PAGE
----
“Bergen Community College recognizes that a general education is composed of two inextricably related components: (1) a set of processes that involves the gathering, interpretation, and presentation of knowledge and (2) a body of knowledge that is common to all well-educated individuals. Although some courses will focus on process activities (e.g., English Composition I and II and Speech Communication) and other courses will focus on presenting a discrete body of knowledge (e.g., courses in the Natural Sciences, Mathematics, the Humanities, the Social Sciences, History), there is a fundamental interaction between the process and content levels of education, which is evident throughout the general education program at Bergen Community College.” (Introduction to the Goals and Objectives of BCC Gen Ed Program, Approved by BCC Senate Feb 3, 1988, Revised summer 2013)

General Education requirements refer to a program of courses that students seeking degrees must take in order for them to be considered well-rounded in their education.  In September of 2008, the State of New Jersey enacted the Lampitt Bill which pertains to the transfer of credits from two-year colleges to four-year institutions in New Jersey.  This Bill has had an impact on the shaping of the general education at BCC as well as other community colleges in the state.

General education programs have been criticized for requiring students to take widely varied groups of courses that appear to have little or no connection to one another. It appears that there is little or no effort to synthesize and integrate within and across courses and disciplines in the general education program.  The general education courses are too often taught as a simplified introduction to a discipline rather than as courses that are part of a program providing a liberal arts foundation (Luckenbill and McCabe, 18).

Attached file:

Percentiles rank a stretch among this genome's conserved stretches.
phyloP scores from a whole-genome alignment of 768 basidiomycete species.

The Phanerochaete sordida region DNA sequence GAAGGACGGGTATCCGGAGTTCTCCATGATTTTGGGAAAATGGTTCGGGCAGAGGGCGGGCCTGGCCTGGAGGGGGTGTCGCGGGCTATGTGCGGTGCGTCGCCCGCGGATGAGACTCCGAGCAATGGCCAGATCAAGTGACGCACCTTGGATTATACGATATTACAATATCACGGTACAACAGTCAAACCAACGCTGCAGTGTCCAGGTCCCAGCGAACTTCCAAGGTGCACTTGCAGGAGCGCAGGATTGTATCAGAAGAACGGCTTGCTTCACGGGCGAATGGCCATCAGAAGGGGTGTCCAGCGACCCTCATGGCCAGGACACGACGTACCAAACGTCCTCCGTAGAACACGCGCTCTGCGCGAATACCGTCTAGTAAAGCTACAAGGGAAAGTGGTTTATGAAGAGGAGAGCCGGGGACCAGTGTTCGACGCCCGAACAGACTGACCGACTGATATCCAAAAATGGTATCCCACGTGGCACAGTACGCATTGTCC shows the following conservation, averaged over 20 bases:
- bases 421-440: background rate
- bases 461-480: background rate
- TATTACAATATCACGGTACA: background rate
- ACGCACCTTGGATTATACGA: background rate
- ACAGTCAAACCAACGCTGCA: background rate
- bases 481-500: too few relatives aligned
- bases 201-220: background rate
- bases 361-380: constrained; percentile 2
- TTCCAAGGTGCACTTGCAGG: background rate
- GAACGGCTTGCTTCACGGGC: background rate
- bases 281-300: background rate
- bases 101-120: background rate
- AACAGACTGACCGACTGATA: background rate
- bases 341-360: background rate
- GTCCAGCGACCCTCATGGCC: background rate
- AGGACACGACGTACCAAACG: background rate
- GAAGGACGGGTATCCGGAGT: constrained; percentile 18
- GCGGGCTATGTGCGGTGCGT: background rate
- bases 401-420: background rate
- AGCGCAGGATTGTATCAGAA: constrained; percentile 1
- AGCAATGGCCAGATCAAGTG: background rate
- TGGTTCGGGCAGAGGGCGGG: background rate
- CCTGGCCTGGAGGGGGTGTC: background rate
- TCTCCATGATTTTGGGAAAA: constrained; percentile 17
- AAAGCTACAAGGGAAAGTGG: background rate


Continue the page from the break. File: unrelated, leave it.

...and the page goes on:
Bergen Community College recognizes the importance of synthesizing and integrating the information and processes taught in its general education courses.  This concern for integration is an integral part of the program and is reflected simultaneously on two separate levels:

  1. The content and process components of a general education are largely inseparable, and courses will systematically present both levels of knowledge, and
  2. The content of a general education includes overlapping bodies of knowledge that may be presented in a variety of courses with a variety of foci and a variety of emphases.

Students and faculty will endeavor to recognize and understand the significance of these overlapping substantive areas.   In addition, the goals of the general education program at Bergen Community College have been aligned with the LEAP Essential Learning Outcomes (Approved by the Faculty Senate in April 2013).

College general education programs assist students in the development of skills and knowledge that will aid them in their life’s journey.  There is no finality to the tasks that are engaged in by college students; they are tasks that were started before entering college and that will be continued throughout the remainder of the individual’s life.  Thus, the goals and objectives of the GE Program are steps in a learning process that is a lifetime activity.